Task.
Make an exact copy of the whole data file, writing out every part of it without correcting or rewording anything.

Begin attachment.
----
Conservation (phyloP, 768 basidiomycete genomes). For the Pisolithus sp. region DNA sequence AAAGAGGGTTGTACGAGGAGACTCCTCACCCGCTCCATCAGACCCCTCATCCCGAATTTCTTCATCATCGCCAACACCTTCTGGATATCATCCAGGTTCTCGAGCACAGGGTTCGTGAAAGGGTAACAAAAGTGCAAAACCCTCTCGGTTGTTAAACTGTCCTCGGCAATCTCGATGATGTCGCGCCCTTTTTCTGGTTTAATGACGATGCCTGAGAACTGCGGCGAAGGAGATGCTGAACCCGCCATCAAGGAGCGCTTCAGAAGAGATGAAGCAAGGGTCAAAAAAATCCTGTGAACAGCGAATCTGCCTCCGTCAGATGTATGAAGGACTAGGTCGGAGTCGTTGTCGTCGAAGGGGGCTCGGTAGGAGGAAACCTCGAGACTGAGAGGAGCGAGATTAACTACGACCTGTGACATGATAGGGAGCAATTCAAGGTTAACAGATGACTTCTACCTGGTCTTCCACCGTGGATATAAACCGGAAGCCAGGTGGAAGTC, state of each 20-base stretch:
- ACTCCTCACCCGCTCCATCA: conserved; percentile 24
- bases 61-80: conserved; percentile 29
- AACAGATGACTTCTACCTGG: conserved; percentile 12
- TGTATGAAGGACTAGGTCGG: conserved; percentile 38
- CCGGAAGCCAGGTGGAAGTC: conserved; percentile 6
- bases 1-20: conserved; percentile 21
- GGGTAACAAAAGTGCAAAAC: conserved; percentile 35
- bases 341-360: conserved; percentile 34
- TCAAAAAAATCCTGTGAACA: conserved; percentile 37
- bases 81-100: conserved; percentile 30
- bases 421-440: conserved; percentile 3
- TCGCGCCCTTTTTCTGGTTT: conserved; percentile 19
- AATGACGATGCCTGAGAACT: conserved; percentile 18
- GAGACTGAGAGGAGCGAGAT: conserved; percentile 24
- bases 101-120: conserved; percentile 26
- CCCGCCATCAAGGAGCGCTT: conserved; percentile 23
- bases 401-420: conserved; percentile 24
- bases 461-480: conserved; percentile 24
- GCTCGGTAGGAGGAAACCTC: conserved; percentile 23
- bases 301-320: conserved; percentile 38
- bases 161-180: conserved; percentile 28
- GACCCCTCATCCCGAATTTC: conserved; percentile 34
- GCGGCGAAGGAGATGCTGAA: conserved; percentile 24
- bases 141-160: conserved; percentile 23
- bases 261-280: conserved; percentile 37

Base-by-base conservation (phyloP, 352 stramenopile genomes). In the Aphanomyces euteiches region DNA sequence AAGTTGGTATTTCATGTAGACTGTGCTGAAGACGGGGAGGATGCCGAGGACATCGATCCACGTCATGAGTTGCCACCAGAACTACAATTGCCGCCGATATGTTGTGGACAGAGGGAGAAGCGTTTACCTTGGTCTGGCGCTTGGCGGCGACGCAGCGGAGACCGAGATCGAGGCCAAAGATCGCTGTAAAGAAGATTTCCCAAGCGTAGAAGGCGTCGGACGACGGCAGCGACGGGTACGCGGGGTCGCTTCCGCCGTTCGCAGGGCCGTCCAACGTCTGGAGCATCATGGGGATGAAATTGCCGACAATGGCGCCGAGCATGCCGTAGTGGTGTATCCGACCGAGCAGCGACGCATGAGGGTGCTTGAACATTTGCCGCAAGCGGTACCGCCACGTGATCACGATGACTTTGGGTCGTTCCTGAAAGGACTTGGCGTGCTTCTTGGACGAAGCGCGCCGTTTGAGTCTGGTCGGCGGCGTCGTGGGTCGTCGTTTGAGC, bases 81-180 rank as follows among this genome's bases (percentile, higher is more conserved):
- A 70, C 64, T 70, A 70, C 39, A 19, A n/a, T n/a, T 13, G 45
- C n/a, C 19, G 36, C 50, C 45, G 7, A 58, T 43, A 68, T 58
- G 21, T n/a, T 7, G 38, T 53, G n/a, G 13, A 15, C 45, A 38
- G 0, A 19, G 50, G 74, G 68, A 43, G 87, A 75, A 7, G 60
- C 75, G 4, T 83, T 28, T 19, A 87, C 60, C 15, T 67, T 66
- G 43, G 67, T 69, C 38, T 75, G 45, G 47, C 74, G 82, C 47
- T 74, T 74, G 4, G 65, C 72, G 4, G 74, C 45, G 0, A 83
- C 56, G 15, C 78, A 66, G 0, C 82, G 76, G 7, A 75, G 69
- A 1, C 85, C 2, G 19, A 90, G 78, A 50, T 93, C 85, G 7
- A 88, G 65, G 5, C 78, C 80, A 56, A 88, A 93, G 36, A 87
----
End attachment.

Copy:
Conservation (phyloP, 768 basidiomycete genomes). For the Pisolithus sp. region DNA sequence AAAGAGGGTTGTACGAGGAGACTCCTCACCCGCTCCATCAGACCCCTCATCCCGAATTTCTTCATCATCGCCAACACCTTCTGGATATCATCCAGGTTCTCGAGCACAGGGTTCGTGAAAGGGTAACAAAAGTGCAAAACCCTCTCGGTTGTTAAACTGTCCTCGGCAATCTCGATGATGTCGCGCCCTTTTTCTGGTTTAATGACGATGCCTGAGAACTGCGGCGAAGGAGATGCTGAACCCGCCATCAAGGAGCGCTTCAGAAGAGATGAAGCAAGGGTCAAAAAAATCCTGTGAACAGCGAATCTGCCTCCGTCAGATGTATGAAGGACTAGGTCGGAGTCGTTGTCGTCGAAGGGGGCTCGGTAGGAGGAAACCTCGAGACTGAGAGGAGCGAGATTAACTACGACCTGTGACATGATAGGGAGCAATTCAAGGTTAACAGATGACTTCTACCTGGTCTTCCACCGTGGATATAAACCGGAAGCCAGGTGGAAGTC, state of each 20-base stretch:
- ACTCCTCACCCGCTCCATCA: conserved; percentile 24
- bases 61-80: conserved; percentile 29
- AACAGATGACTTCTACCTGG: conserved; percentile 12
- TGTATGAAGGACTAGGTCGG: conserved; percentile 38
- CCGGAAGCCAGGTGGAAGTC: conserved; percentile 6
- bases 1-20: conserved; percentile 21
- GGGTAACAAAAGTGCAAAAC: conserved; percentile 35
- bases 341-360: conserved; percentile 34
- TCAAAAAAATCCTGTGAACA: conserved; percentile 37
- bases 81-100: conserved; percentile 30
- bases 421-440: conserved; percentile 3
- TCGCGCCCTTTTTCTGGTTT: conserved; percentile 19
- AATGACGATGCCTGAGAACT: conserved; percentile 18
- GAGACTGAGAGGAGCGAGAT: conserved; percentile 24
- bases 101-120: conserved; percentile 26
- CCCGCCATCAAGGAGCGCTT: conserved; percentile 23
- bases 401-420: conserved; percentile 24
- bases 461-480: conserved; percentile 24
- GCTCGGTAGGAGGAAACCTC: conserved; percentile 23
- bases 301-320: conserved; percentile 38
- bases 161-180: conserved; percentile 28
- GACCCCTCATCCCGAATTTC: conserved; percentile 34
- GCGGCGAAGGAGATGCTGAA: conserved; percentile 24
- bases 141-160: conserved; percentile 23
- bases 261-280: conserved; percentile 37

Base-by-base conservation (phyloP, 352 stramenopile genomes). In the Aphanomyces euteiches region DNA sequence AAGTTGGTATTTCATGTAGACTGTGCTGAAGACGGGGAGGATGCCGAGGACATCGATCCACGTCATGAGTTGCCACCAGAACTACAATTGCCGCCGATATGTTGTGGACAGAGGGAGAAGCGTTTACCTTGGTCTGGCGCTTGGCGGCGACGCAGCGGAGACCGAGATCGAGGCCAAAGATCGCTGTAAAGAAGATTTCCCAAGCGTAGAAGGCGTCGGACGACGGCAGCGACGGGTACGCGGGGTCGCTTCCGCCGTTCGCAGGGCCGTCCAACGTCTGGAGCATCATGGGGATGAAATTGCCGACAATGGCGCCGAGCATGCCGTAGTGGTGTATCCGACCGAGCAGCGACGCATGAGGGTGCTTGAACATTTGCCGCAAGCGGTACCGCCACGTGATCACGATGACTTTGGGTCGTTCCTGAAAGGACTTGGCGTGCTTCTTGGACGAAGCGCGCCGTTTGAGTCTGGTCGGCGGCGTCGTGGGTCGTCGTTTGAGC, bases 81-180 rank as follows among this genome's bases (percentile, higher is more conserved):
- A 70, C 64, T 70, A 70, C 39, A 19, A n/a, T n/a, T 13, G 45
- C n/a, C 19, G 36, C 50, C 45, G 7, A 58, T 43, A 68, T 58
- G 21, T n/a, T 7, G 38, T 53, G n/a, G 13, A 15, C 45, A 38
- G 0, A 19, G 50, G 74, G 68, A 43, G 87, A 75, A 7, G 60
- C 75, G 4, T 83, T 28, T 19, A 87, C 60, C 15, T 67, T 66
- G 43, G 67, T 69, C 38, T 75, G 45, G 47, C 74, G 82, C 47
- T 74, T 74, G 4, G 65, C 72, G 4, G 74, C 45, G 0, A 83
- C 56, G 15, C 78, A 66, G 0, C 82, G 76, G 7, A 75, G 69
- A 1, C 85, C 2, G 19, A 90, G 78, A 50, T 93, C 85, G 7
- A 88, G 65, G 5, C 78, C 80, A 56, A 88, A 93, G 36, A 87